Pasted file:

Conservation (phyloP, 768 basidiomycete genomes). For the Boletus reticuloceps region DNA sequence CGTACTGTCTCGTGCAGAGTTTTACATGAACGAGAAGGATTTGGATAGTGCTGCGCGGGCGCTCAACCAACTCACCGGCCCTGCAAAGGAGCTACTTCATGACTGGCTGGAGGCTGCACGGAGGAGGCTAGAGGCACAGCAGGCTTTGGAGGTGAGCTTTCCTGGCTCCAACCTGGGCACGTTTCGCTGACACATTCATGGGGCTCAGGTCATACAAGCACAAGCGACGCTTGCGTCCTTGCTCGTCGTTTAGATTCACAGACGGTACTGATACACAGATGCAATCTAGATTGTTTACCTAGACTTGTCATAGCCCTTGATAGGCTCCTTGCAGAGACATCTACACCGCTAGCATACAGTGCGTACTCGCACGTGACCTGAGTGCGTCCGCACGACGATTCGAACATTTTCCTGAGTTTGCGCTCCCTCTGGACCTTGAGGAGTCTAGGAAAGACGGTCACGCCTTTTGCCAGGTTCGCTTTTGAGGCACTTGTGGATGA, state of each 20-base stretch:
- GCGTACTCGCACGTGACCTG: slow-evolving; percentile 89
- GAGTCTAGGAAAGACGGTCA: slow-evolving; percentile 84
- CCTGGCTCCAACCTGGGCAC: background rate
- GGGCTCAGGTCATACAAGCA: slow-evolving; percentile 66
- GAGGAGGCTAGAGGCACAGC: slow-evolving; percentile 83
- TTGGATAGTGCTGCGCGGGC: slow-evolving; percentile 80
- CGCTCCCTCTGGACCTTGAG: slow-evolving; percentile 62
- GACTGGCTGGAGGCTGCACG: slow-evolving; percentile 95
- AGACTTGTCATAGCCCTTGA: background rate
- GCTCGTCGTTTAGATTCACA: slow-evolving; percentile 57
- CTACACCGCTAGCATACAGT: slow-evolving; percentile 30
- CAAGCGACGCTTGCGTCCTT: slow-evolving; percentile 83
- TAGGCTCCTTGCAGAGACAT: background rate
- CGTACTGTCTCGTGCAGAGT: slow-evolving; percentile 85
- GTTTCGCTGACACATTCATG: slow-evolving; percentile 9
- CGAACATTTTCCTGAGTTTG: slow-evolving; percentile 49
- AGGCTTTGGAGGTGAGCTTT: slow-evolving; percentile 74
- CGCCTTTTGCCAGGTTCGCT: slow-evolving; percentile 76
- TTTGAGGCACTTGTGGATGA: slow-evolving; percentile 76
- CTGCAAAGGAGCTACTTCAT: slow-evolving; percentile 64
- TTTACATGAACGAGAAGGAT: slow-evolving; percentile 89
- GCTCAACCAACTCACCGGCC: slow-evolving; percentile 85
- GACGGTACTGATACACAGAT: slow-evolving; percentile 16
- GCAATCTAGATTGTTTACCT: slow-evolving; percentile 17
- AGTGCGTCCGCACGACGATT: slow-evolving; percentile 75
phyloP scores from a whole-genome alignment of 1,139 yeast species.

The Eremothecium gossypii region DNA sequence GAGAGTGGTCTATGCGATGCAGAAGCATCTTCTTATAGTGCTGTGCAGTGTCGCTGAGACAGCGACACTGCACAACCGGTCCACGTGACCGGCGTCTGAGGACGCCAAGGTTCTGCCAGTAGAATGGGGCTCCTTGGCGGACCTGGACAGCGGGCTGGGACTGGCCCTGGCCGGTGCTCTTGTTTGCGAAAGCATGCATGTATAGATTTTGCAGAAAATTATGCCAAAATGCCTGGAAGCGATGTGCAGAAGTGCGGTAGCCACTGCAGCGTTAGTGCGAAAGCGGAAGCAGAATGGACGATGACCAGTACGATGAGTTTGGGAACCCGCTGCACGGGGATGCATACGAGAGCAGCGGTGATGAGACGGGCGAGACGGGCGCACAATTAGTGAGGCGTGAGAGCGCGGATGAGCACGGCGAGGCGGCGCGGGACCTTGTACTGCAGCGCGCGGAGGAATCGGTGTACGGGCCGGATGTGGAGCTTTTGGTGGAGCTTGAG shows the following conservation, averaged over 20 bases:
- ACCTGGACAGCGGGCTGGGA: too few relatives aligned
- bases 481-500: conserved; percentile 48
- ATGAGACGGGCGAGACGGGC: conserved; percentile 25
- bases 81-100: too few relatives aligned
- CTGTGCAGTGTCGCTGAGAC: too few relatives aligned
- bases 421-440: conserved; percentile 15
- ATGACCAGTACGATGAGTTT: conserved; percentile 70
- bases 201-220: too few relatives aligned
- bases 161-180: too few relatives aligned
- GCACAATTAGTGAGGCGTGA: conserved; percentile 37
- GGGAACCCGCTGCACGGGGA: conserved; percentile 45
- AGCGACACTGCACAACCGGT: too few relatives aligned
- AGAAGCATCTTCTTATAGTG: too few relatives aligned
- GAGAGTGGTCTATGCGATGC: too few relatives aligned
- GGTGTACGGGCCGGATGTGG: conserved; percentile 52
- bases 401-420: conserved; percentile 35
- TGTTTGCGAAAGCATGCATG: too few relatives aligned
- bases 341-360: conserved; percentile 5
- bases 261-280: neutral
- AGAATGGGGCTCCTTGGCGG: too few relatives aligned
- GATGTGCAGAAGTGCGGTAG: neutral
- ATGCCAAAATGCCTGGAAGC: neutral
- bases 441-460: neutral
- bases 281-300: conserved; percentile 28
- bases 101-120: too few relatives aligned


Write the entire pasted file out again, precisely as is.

Conservation (phyloP, 768 basidiomycete genomes). For the Boletus reticuloceps region DNA sequence CGTACTGTCTCGTGCAGAGTTTTACATGAACGAGAAGGATTTGGATAGTGCTGCGCGGGCGCTCAACCAACTCACCGGCCCTGCAAAGGAGCTACTTCATGACTGGCTGGAGGCTGCACGGAGGAGGCTAGAGGCACAGCAGGCTTTGGAGGTGAGCTTTCCTGGCTCCAACCTGGGCACGTTTCGCTGACACATTCATGGGGCTCAGGTCATACAAGCACAAGCGACGCTTGCGTCCTTGCTCGTCGTTTAGATTCACAGACGGTACTGATACACAGATGCAATCTAGATTGTTTACCTAGACTTGTCATAGCCCTTGATAGGCTCCTTGCAGAGACATCTACACCGCTAGCATACAGTGCGTACTCGCACGTGACCTGAGTGCGTCCGCACGACGATTCGAACATTTTCCTGAGTTTGCGCTCCCTCTGGACCTTGAGGAGTCTAGGAAAGACGGTCACGCCTTTTGCCAGGTTCGCTTTTGAGGCACTTGTGGATGA, state of each 20-base stretch:
- GCGTACTCGCACGTGACCTG: slow-evolving; percentile 89
- GAGTCTAGGAAAGACGGTCA: slow-evolving; percentile 84
- CCTGGCTCCAACCTGGGCAC: background rate
- GGGCTCAGGTCATACAAGCA: slow-evolving; percentile 66
- GAGGAGGCTAGAGGCACAGC: slow-evolving; percentile 83
- TTGGATAGTGCTGCGCGGGC: slow-evolving; percentile 80
- CGCTCCCTCTGGACCTTGAG: slow-evolving; percentile 62
- GACTGGCTGGAGGCTGCACG: slow-evolving; percentile 95
- AGACTTGTCATAGCCCTTGA: background rate
- GCTCGTCGTTTAGATTCACA: slow-evolving; percentile 57
- CTACACCGCTAGCATACAGT: slow-evolving; percentile 30
- CAAGCGACGCTTGCGTCCTT: slow-evolving; percentile 83
- TAGGCTCCTTGCAGAGACAT: background rate
- CGTACTGTCTCGTGCAGAGT: slow-evolving; percentile 85
- GTTTCGCTGACACATTCATG: slow-evolving; percentile 9
- CGAACATTTTCCTGAGTTTG: slow-evolving; percentile 49
- AGGCTTTGGAGGTGAGCTTT: slow-evolving; percentile 74
- CGCCTTTTGCCAGGTTCGCT: slow-evolving; percentile 76
- TTTGAGGCACTTGTGGATGA: slow-evolving; percentile 76
- CTGCAAAGGAGCTACTTCAT: slow-evolving; percentile 64
- TTTACATGAACGAGAAGGAT: slow-evolving; percentile 89
- GCTCAACCAACTCACCGGCC: slow-evolving; percentile 85
- GACGGTACTGATACACAGAT: slow-evolving; percentile 16
- GCAATCTAGATTGTTTACCT: slow-evolving; percentile 17
- AGTGCGTCCGCACGACGATT: slow-evolving; percentile 75
phyloP scores from a whole-genome alignment of 1,139 yeast species.

The Eremothecium gossypii region DNA sequence GAGAGTGGTCTATGCGATGCAGAAGCATCTTCTTATAGTGCTGTGCAGTGTCGCTGAGACAGCGACACTGCACAACCGGTCCACGTGACCGGCGTCTGAGGACGCCAAGGTTCTGCCAGTAGAATGGGGCTCCTTGGCGGACCTGGACAGCGGGCTGGGACTGGCCCTGGCCGGTGCTCTTGTTTGCGAAAGCATGCATGTATAGATTTTGCAGAAAATTATGCCAAAATGCCTGGAAGCGATGTGCAGAAGTGCGGTAGCCACTGCAGCGTTAGTGCGAAAGCGGAAGCAGAATGGACGATGACCAGTACGATGAGTTTGGGAACCCGCTGCACGGGGATGCATACGAGAGCAGCGGTGATGAGACGGGCGAGACGGGCGCACAATTAGTGAGGCGTGAGAGCGCGGATGAGCACGGCGAGGCGGCGCGGGACCTTGTACTGCAGCGCGCGGAGGAATCGGTGTACGGGCCGGATGTGGAGCTTTTGGTGGAGCTTGAG shows the following conservation, averaged over 20 bases:
- ACCTGGACAGCGGGCTGGGA: too few relatives aligned
- bases 481-500: conserved; percentile 48
- ATGAGACGGGCGAGACGGGC: conserved; percentile 25
- bases 81-100: too few relatives aligned
- CTGTGCAGTGTCGCTGAGAC: too few relatives aligned
- bases 421-440: conserved; percentile 15
- ATGACCAGTACGATGAGTTT: conserved; percentile 70
- bases 201-220: too few relatives aligned
- bases 161-180: too few relatives aligned
- GCACAATTAGTGAGGCGTGA: conserved; percentile 37
- GGGAACCCGCTGCACGGGGA: conserved; percentile 45
- AGCGACACTGCACAACCGGT: too few relatives aligned
- AGAAGCATCTTCTTATAGTG: too few relatives aligned
- GAGAGTGGTCTATGCGATGC: too few relatives aligned
- GGTGTACGGGCCGGATGTGG: conserved; percentile 52
- bases 401-420: conserved; percentile 35
- TGTTTGCGAAAGCATGCATG: too few relatives aligned
- bases 341-360: conserved; percentile 5
- bases 261-280: neutral
- AGAATGGGGCTCCTTGGCGG: too few relatives aligned
- GATGTGCAGAAGTGCGGTAG: neutral
- ATGCCAAAATGCCTGGAAGC: neutral
- bases 441-460: neutral
- bases 281-300: conserved; percentile 28
- bases 101-120: too few relatives aligned